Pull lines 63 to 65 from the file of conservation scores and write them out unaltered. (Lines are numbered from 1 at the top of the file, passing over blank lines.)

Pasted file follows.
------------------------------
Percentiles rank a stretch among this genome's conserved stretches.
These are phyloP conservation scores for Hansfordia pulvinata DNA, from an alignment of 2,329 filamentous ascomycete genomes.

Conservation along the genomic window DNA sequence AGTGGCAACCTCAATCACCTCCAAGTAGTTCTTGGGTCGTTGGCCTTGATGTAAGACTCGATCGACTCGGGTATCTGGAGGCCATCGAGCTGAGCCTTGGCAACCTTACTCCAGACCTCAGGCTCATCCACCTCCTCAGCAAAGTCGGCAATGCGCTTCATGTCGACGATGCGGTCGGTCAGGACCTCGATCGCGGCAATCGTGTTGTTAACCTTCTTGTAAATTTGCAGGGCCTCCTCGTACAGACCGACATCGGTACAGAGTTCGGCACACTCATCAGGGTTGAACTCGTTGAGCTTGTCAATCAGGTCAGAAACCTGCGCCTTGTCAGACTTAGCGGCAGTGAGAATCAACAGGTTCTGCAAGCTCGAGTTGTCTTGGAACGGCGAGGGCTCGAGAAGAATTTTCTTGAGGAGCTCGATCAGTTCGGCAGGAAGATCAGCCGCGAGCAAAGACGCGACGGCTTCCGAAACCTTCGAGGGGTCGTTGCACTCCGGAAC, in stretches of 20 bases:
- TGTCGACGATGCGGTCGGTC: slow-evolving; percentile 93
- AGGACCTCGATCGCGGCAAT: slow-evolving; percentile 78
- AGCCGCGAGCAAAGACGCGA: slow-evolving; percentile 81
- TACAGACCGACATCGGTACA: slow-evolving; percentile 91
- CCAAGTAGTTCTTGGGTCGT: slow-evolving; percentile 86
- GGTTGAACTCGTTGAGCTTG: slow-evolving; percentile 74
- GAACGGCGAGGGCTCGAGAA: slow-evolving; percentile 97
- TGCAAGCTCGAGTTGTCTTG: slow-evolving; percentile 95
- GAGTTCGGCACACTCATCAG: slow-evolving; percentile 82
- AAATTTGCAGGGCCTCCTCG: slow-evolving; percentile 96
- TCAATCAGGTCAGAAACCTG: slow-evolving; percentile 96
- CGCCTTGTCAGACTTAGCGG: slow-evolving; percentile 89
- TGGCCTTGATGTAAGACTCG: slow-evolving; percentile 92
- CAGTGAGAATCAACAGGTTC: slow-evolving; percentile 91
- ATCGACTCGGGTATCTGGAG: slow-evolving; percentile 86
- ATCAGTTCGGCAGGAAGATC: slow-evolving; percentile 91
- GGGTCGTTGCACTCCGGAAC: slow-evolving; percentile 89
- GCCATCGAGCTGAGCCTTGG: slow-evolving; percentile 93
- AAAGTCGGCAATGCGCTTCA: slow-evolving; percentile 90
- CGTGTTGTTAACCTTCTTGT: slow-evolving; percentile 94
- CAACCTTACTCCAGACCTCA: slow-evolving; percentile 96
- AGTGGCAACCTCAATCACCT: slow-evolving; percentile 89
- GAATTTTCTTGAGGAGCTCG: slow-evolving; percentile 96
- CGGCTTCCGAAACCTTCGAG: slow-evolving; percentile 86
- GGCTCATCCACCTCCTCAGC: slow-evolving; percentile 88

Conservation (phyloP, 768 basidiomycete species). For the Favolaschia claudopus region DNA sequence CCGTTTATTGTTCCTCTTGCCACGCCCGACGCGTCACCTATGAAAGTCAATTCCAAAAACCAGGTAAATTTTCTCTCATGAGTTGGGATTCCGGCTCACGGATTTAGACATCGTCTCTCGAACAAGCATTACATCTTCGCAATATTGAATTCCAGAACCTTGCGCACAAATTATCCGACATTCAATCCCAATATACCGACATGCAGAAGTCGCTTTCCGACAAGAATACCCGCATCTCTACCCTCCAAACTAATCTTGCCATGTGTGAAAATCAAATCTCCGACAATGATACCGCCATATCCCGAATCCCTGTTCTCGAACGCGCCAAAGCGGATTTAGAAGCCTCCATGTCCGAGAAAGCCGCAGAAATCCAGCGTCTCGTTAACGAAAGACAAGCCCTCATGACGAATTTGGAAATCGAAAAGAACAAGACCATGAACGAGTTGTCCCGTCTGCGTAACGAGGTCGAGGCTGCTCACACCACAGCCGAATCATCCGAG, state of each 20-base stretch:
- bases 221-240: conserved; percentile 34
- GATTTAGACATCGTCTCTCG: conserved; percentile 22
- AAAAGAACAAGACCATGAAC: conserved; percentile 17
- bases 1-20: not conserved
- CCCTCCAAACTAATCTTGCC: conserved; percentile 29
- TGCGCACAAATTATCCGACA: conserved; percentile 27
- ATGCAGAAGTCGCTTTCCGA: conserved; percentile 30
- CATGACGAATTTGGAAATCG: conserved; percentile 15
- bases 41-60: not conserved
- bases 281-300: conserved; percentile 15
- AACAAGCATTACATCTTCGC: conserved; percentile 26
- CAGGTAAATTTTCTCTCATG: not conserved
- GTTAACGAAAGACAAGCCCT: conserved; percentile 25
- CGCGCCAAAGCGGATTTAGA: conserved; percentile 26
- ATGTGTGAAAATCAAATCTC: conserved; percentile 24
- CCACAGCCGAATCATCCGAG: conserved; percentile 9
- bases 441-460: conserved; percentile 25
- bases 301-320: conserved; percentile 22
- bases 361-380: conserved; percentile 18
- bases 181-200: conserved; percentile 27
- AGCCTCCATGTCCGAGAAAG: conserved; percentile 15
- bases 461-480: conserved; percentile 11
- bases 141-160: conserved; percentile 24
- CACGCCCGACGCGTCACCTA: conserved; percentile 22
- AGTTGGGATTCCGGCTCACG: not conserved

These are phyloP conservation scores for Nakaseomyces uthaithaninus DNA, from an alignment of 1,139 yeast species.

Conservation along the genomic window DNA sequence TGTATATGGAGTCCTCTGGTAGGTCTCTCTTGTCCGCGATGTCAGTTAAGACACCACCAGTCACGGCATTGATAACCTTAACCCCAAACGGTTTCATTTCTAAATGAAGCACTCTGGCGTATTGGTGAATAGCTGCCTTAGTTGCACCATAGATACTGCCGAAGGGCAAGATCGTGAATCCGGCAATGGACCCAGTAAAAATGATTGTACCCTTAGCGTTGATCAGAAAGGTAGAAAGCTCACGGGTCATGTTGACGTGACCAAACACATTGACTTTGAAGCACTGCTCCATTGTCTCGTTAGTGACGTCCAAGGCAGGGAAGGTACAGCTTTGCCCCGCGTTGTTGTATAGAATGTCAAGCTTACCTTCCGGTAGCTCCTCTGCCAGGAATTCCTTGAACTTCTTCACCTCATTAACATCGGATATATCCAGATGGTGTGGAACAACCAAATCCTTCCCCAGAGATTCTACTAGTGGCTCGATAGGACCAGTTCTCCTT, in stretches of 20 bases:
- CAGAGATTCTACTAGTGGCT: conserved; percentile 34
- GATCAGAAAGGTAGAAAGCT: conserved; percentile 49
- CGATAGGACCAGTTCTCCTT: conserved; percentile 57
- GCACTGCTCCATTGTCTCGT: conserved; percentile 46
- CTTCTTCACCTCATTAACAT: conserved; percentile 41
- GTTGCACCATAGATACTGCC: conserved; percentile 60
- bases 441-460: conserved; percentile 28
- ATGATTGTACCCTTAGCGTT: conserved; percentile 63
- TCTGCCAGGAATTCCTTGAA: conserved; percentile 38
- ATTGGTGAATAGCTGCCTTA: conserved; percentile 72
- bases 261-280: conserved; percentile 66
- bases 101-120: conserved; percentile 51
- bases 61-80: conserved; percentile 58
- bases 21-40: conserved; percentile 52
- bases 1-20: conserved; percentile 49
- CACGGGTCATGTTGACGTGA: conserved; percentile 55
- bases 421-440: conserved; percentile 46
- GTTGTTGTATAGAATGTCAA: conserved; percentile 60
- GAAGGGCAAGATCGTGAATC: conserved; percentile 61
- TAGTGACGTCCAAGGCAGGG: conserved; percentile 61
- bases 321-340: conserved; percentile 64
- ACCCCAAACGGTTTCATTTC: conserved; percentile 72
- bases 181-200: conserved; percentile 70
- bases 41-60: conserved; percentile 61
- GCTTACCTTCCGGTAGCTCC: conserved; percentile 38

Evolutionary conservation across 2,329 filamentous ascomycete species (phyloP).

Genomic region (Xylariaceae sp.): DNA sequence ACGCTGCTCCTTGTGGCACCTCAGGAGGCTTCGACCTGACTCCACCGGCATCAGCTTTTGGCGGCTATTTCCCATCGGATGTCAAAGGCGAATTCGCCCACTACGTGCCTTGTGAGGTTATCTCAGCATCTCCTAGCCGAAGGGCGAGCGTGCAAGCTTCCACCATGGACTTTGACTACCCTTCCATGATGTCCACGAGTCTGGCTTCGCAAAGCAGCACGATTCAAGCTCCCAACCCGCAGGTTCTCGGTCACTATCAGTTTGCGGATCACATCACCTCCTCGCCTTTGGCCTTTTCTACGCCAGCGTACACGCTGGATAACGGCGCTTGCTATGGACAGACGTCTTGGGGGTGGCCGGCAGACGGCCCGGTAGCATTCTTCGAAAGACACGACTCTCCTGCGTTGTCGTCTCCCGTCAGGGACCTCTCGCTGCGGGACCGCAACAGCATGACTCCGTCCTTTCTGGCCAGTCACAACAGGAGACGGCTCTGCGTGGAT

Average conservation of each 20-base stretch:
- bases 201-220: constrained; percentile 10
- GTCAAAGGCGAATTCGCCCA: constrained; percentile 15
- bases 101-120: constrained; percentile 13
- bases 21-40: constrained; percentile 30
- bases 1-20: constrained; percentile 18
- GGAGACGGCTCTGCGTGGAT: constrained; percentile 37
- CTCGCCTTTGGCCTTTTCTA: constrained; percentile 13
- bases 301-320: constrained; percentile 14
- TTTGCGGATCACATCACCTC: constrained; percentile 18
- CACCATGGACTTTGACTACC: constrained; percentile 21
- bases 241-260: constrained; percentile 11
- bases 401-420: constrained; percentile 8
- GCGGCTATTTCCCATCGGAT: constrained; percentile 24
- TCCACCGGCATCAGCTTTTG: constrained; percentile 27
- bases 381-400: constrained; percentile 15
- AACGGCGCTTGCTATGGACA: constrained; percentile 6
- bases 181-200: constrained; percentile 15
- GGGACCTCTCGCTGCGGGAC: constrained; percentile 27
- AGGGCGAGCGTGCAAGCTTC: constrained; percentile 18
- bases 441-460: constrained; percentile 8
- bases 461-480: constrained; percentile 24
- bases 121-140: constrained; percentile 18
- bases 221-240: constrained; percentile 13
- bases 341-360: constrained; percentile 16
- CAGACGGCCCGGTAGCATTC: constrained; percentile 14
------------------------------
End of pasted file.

- bases 441-460: conserved; percentile 28
- ATGATTGTACCCTTAGCGTT: conserved; percentile 63
- TCTGCCAGGAATTCCTTGAA: conserved; percentile 38